Monday, March 14, 2016

Omega Protein: Low Expectations and Activist Presence

Omega Protein ("OME") catches fish then processes them into fish meal and fish oils. It has two segments, Animal Nutrition and Human Nutrition, corresponding to the use of its products. Profit mostly came from the former while the latter is currently losing money.

In the Animal Nutrition segment, fish meal and fish oils are used as feed in aquaculture, swine, and pet food industries. Aquaculture customers have become more important in recent years. I expect this tailwind to remain the next few years as the Atlantic salmon producers increase capital expenditure and production.


Earning expectations through 2017E are now reasonable and beatable. Valuation is undemanding at 11x forward PE.

Wynnefield Capital is trying to get OME to dump the money losing Human Nutrition segment. The company has been conducting a strategic review and is scheduled to announce a decision in a couple quarters. The activist wants to nominate their own directors, further putting pressure on the company.

For now I see the activist stuff as bonus. Given the valuation, the key is to make sure earnings are not going to fall off a cliff.

The Core Animal Nutrition Segment

After the latest earnings OME stock took a hit and earnings estimates have been cut, so there’s already some de-risking here.

Currently sell-side expects 10% and ~6.7% EPS gains for 2016 and 2017, respectively. Much of the growth can be fulfilled by just 2015 revenue getting pulled into 2016. 4Q15 was weak on revenue but productions sold forward were up some 20% yoy. Given the big jump in inventory, Omega should be able to fill these orders. Here are details on the forward contract from the 10K.
“As of December 31, 2015, Omega Protein has sold forward on a contract basis approximately 72,000 short tons (1 short ton = 2,000 pounds) of fish meal and 10,000 metric tons (1 metric ton = 2,204.6 pounds) of fish oil for 2016, contingent on 2016 production and product availability… As a basis of comparison, as of December 31, 2014, Omega Protein had sold forward on a contract basis approximately 54,000 short tons of fish meal and 14,000 metric tons of fish oil for 2015.”
Pricing has marched steadily upward the past few years. Management says the 1H2016 forward sales are generally at or slightly below 2015 levels. Global productions of fish meal and fish oil have been depressed the past few years, providing some support for pricing.

Cost per unit is driven by production volume (93% R-squared the past 5 years), which itself is catch volume multiplied by yield percentage. As the company explains it, yield is basically luck.
o The “total yield,” or the percentage of fish meal, fish oil and fish solubles products derived from the menhaden fish has fluctuated over the years and from month to month due to natural conditions relating to fish biology over which Omega Protein has no control “
o The Company believes that fish oil yields are influenced by multiple factors, including but not limited to, fish diet, weather, water temperature and nutrient content, fish population and age of fish, but such possible relationships and inter-relationships are not generally well understood.”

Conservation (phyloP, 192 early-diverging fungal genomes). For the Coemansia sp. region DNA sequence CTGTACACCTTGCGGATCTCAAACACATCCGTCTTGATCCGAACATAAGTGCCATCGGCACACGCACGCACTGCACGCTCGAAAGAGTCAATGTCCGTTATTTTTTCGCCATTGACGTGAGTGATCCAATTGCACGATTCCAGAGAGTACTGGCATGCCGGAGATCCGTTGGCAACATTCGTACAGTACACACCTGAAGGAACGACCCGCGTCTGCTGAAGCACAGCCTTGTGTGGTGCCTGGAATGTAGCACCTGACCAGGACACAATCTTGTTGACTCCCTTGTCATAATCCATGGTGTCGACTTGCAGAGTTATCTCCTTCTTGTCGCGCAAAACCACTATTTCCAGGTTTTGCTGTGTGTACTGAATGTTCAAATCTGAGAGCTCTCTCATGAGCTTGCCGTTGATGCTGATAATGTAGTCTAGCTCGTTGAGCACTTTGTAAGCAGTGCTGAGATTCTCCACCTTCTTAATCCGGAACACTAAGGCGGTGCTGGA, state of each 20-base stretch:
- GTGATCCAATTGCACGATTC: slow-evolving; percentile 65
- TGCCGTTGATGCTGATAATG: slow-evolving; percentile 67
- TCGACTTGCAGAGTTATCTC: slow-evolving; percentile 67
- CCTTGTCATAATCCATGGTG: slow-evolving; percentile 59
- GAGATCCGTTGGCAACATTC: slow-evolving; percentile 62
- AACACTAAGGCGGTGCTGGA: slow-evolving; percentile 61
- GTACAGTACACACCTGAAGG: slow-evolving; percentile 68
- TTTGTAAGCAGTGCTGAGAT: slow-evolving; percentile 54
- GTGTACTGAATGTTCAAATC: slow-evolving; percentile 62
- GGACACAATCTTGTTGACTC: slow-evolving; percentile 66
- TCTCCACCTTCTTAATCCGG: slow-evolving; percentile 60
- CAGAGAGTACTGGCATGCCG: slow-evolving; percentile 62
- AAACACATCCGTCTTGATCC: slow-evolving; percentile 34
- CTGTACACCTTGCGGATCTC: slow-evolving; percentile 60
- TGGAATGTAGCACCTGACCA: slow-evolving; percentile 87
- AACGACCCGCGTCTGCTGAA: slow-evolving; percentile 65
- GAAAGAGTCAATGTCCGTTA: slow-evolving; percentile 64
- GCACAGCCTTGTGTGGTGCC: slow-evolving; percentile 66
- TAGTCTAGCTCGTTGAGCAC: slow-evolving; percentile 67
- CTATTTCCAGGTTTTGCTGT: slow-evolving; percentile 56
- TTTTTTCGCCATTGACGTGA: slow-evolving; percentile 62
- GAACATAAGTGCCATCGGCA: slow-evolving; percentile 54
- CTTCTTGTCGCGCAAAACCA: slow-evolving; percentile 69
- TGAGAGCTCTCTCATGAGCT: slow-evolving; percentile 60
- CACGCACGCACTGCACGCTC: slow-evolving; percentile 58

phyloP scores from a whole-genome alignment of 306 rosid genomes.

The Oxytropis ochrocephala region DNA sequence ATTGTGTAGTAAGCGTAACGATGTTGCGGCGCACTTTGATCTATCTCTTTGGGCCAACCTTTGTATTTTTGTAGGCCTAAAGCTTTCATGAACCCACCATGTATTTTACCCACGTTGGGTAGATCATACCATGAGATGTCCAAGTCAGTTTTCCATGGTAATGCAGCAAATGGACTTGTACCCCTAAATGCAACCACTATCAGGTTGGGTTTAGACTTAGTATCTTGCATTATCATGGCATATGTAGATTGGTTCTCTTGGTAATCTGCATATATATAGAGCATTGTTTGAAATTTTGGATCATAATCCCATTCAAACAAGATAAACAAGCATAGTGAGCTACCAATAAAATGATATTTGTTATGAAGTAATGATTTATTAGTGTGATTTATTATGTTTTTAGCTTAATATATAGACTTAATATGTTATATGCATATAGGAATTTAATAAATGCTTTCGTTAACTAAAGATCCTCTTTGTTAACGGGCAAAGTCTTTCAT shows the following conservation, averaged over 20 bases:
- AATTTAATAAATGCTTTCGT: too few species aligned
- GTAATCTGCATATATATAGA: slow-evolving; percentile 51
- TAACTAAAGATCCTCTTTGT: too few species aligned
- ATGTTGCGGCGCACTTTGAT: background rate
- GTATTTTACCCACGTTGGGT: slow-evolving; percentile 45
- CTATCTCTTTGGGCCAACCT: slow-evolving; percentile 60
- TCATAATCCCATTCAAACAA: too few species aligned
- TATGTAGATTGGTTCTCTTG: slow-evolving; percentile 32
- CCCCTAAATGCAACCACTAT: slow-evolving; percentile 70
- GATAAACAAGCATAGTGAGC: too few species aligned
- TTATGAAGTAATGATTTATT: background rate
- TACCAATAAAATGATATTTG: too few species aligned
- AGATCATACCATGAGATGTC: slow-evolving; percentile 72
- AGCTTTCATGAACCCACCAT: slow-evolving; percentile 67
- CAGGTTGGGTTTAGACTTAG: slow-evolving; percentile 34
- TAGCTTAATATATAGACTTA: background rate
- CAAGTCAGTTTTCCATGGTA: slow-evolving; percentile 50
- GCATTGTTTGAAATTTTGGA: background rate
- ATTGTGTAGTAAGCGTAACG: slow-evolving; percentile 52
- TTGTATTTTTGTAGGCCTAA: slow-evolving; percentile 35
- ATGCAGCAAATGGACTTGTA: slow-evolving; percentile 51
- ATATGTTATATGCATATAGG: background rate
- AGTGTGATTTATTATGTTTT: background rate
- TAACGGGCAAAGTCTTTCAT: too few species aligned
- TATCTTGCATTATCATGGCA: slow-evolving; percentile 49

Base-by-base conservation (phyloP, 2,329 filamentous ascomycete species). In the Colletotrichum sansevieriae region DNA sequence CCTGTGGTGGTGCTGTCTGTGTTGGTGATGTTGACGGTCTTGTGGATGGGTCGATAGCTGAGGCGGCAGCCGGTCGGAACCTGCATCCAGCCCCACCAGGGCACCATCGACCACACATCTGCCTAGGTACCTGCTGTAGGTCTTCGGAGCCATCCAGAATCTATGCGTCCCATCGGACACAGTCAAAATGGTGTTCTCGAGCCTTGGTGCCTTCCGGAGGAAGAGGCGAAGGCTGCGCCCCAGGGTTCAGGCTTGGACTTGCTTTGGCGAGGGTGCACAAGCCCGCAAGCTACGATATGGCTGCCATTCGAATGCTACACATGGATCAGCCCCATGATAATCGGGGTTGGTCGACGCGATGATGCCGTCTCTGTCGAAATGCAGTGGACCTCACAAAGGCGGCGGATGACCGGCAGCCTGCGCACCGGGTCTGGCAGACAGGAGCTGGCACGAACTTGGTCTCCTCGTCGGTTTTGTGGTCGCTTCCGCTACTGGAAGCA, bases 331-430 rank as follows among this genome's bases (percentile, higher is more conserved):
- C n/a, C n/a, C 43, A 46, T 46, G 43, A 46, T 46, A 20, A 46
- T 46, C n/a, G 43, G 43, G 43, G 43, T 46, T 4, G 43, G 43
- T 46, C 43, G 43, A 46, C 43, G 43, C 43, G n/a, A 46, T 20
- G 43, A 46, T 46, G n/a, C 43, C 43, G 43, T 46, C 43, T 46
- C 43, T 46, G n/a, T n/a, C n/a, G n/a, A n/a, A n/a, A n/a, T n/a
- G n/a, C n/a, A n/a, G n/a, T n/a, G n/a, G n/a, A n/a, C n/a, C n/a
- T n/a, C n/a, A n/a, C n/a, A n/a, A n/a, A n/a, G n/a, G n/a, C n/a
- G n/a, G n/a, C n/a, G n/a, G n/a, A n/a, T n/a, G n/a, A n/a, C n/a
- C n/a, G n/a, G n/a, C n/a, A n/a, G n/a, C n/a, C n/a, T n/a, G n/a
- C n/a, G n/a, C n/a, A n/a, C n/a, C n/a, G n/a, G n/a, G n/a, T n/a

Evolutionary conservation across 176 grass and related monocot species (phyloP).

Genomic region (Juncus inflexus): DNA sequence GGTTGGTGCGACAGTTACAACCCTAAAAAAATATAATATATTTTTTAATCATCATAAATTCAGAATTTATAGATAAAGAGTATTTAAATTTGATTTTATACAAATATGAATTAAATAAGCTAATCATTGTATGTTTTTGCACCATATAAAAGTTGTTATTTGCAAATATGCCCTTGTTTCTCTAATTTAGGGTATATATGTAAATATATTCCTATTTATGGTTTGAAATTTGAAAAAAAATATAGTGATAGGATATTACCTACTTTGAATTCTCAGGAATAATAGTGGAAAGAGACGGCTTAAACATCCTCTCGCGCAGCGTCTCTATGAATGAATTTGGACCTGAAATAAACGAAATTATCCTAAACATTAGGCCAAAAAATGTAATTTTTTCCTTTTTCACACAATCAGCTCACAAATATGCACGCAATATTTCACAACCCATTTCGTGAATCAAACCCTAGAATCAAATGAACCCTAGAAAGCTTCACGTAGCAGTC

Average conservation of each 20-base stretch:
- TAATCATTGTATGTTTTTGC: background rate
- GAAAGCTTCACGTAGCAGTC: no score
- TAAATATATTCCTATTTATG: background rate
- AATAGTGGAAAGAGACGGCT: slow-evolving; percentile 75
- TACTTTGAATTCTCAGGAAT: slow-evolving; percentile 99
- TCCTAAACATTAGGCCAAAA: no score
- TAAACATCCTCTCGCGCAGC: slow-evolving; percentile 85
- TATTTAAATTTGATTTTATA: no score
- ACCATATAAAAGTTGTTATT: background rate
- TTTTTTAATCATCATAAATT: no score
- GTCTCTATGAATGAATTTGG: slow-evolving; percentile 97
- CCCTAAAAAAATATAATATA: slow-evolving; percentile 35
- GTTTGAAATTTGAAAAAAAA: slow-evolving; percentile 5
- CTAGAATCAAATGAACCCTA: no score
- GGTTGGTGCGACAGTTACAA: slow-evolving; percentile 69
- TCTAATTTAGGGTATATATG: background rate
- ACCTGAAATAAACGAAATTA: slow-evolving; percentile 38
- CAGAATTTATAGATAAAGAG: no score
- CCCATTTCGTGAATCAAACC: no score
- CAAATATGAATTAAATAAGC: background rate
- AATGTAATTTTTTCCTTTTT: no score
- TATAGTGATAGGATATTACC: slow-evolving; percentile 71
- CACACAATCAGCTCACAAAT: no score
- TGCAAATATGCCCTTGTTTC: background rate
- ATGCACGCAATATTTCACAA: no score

It sounds awful that a key driver should be left to chance, but that’s actually positive in this case because yield has been well below average (see chart below), so mean reversion would lead to higher yields.

Fish catch volumes are in line with historical norm. Combining a stable fish catch volume with better yield percentage should mean improved production, so cost per unit could improve over the next few years. The company is also investing $18mm on equipment to increase productivity.

Margins should hold up given these unit price and cost outlooks. Add in 15-20% increase in volumes, I can certainly see big revenue and earnings bump from Animal Nutrition segment in 2016.

If they ditch or fix that money losing Human Nutrition segment then earnings have further upside.

Omega Protein production yield

Omega Protein fish catch, production, and sold volumes

Omega Protein Unit costs depend on production volume

Downside and Conclusion

This is simply a crappy business. There’s little competitive advantage or moat. The fish processing business is growth constrained – harvest volumes are capped by quotas and fish in the sea which is gradually deteriorating. The company can make it up with higher prices but price is constrained by substitutes (fish farms can use vegetable based protein instead of fish based, even though the latter is considered higher quality). The company has little control over key drivers of production, as yield is basically luck of the ocean.

Management has not done well. The company takes impairment and “non-recurring loss” almost every year. In recent years the company has ramped up capital expenditure. Acquisitions have been questionable.

The unattractiveness of the business are mitigated by the fact that stock trades at ~11x PE – hey you get what you pay for. Throw in low expectations through 2017E and some activist presence, I’m inclined to roll the dice on this one.

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